Experimental study of DC vacuum breakdown and application to high-gradient accelerating structures for CLIC

by Nicholas Christopher Shipman

Institution: University of Manchester
Year: 2015
Keywords: breakdown; CLIC; DC; vacuum; accelerating; high-gradient; rate
Record ID: 1394145
Full text PDF: http://www.manchester.ac.uk/escholar/uk-ac-man-scw:260006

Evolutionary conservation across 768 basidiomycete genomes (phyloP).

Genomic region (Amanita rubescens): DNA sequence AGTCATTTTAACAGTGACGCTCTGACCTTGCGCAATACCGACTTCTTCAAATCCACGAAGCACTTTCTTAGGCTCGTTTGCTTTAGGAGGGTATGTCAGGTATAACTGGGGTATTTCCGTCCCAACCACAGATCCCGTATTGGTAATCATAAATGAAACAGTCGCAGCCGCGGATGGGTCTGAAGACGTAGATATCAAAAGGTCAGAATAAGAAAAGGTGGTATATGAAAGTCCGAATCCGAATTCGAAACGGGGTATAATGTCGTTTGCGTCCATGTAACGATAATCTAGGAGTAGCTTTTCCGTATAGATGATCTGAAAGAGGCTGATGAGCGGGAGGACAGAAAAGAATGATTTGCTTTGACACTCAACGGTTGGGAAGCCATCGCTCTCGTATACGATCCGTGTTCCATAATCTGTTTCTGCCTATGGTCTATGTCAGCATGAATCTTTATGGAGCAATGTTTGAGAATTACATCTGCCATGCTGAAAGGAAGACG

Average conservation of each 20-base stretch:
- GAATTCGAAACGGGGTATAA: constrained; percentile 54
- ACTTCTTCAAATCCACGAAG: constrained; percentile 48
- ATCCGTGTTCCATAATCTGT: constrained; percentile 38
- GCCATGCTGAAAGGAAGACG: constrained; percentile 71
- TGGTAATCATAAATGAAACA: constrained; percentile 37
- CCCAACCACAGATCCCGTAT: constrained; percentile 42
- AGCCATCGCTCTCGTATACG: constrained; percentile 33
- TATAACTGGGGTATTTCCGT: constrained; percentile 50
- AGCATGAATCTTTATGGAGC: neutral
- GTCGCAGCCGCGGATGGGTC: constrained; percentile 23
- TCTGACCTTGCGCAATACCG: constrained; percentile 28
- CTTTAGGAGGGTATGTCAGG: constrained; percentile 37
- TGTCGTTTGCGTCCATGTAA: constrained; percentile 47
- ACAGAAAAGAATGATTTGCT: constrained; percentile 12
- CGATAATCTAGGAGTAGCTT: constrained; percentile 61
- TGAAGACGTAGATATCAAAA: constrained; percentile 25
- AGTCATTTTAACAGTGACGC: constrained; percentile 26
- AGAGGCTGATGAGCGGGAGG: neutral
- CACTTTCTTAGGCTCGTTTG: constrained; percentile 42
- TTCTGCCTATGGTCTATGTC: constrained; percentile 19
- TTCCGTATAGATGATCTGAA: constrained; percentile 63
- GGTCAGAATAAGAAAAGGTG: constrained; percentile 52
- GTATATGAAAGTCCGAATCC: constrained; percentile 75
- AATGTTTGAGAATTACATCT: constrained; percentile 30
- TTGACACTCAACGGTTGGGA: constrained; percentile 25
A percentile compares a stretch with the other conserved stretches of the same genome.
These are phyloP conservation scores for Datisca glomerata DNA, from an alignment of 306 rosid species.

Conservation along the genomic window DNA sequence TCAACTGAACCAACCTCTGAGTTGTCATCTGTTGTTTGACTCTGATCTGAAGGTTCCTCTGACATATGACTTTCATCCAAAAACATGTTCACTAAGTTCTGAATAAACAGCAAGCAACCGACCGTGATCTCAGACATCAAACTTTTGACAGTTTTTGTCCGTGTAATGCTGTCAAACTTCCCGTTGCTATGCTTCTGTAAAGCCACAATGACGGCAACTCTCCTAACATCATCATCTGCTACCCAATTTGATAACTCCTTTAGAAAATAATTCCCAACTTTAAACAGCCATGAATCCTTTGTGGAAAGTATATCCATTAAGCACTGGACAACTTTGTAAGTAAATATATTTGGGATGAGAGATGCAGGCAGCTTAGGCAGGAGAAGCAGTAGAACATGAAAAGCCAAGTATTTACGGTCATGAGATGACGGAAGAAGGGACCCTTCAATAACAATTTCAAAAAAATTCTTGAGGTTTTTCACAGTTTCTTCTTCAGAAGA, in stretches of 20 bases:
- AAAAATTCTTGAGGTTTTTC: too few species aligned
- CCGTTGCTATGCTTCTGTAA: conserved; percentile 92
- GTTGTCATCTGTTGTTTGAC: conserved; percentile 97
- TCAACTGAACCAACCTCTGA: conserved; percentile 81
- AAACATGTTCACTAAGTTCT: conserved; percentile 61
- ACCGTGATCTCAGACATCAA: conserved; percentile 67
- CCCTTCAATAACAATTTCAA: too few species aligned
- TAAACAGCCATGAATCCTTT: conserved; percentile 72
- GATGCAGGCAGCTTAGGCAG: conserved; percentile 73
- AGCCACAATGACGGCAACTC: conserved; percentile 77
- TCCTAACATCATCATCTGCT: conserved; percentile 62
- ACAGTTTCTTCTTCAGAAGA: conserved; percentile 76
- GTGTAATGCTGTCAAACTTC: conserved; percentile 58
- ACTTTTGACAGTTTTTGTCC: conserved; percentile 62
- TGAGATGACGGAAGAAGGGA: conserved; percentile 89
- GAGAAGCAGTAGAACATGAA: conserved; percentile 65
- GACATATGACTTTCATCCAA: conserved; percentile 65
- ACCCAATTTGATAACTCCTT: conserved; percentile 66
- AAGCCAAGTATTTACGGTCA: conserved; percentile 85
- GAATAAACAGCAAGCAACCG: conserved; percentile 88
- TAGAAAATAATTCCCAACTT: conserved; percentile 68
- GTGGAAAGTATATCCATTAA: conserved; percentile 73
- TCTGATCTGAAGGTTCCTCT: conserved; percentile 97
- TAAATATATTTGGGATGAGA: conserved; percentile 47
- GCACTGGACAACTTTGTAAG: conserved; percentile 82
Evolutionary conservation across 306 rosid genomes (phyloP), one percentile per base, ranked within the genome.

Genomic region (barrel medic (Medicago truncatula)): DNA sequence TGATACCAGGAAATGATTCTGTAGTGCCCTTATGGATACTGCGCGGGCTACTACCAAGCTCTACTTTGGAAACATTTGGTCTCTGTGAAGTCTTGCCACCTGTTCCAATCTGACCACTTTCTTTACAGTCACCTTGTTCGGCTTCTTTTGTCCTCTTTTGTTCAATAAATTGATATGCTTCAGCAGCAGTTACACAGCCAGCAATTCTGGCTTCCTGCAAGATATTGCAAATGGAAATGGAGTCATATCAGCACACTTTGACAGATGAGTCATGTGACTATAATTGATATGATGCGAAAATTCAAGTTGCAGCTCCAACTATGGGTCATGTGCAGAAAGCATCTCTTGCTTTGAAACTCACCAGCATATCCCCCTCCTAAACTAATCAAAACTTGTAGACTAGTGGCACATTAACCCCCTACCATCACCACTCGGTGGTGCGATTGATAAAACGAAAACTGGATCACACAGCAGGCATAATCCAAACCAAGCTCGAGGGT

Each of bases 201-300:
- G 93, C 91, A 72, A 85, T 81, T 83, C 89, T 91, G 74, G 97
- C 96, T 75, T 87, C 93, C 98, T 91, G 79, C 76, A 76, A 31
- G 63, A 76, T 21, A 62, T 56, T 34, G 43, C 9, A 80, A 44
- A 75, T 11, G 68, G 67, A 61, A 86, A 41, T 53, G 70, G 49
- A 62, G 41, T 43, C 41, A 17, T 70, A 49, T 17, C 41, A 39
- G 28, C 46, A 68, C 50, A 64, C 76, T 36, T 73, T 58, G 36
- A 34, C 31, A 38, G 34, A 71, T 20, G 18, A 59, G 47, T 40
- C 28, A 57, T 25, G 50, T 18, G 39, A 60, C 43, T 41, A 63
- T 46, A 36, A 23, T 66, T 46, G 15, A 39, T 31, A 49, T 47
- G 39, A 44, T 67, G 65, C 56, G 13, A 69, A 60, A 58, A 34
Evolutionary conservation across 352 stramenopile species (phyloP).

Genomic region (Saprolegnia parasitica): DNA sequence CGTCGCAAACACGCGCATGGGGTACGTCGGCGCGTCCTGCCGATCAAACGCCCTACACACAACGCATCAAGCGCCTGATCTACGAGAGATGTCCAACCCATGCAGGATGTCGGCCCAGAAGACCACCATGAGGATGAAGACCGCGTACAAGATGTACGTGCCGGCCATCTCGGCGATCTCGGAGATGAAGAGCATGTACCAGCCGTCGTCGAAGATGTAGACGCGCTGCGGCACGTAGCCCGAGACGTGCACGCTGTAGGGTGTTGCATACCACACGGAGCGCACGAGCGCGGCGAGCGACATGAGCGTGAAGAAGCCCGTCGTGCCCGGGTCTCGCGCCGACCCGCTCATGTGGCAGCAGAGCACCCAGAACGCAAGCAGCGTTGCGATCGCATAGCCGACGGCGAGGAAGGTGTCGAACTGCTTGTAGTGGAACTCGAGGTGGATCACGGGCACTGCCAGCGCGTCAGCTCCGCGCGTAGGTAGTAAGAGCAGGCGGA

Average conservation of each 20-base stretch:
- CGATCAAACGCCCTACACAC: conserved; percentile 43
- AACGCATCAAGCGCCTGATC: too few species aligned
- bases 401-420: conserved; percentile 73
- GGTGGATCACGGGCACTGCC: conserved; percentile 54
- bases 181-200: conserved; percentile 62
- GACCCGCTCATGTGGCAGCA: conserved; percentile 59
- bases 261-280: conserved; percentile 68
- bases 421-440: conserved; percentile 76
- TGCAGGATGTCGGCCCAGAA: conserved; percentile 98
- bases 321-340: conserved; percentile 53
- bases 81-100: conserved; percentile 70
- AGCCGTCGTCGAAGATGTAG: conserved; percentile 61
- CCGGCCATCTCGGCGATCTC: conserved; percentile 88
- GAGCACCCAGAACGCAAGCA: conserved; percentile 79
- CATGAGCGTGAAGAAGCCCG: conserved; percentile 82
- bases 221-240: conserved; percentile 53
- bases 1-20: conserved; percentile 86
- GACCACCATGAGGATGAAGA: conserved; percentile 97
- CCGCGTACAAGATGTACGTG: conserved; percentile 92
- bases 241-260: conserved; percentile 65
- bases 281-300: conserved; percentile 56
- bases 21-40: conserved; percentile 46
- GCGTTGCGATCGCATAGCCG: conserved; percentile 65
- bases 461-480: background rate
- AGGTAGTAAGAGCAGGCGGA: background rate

The compact linear collider (CLIC) is a leading candidate for the next generation high energy linear collider. As any breakdown would result in a partial or full loss of luminosity for the pulse in which it occurs, obtaining a low breakdown rate in CLIC accelerating structures is a critical requirement for the successful operation of the proposed collider. This thesis presents investigations into the breakdown phenomenon primarily in the low breakdown rate regime of interest to CLIC, performed using the CERN DC spark systems between 2011 and 2014.The design, construction and commissioning of several new pieces of hardware, as well as the development of improved techniques to measuring the inter-electrode gap distance are detailed. These hardware improvements were fundamental in enabling the exciting new experiments mentioned below, which in turn have provided significant additional insight into the phenomenon of breakdown.Experiments were performed o measure fundamental parameters of individual breakdowns, including, the turn-on time and the delay before breakdown in order to gain an improved understanding of how breakdowns are triggered and the underlying process behind them. The turn-on time measurements are the highest bandwidth measurements made to date with the CERN DC systems and are closer than ever before to the value which is expected from the present understanding of breakdown simulations.Another key measurement was that of the breakdown rate scaling with electric field. Previous investigations of this relationship in the DC systems were unable to investigate breakdown rates below 10^3 breakdowns per pulse. These new results are able to investigate this relationship down to a breakdown rate of 10^-8 and are hence a considerable improvement. Thanks to these improved results a remarkable similarity to the scaling of the breakdown rate with electric field in RF cavities was discovered. The conditioning, or change in breakdown rate over time was also studied for the first time in the CERN DC spark systems as well as the newly built fixed gap system. The qualitative conditioning behaviour of the Fixed Gap System again showed interesting similarities to that observed in RF structures.Preliminary studies into the effect of pulse length and magnetic field on the breakdown rate were conducted as well. This is the first time the effect of a DC magnetic field was studied in a DC spark system and in contrast to experiments in RF cavities no statistically significant effect was observed. The dependence of the breakdown rate on pulse length, again the first measurement of its kind in a DC system also revealed a similar scaling law to that observed in RF accelerating structures. Both of these preliminary measurements would need to be repeated to confirm the results.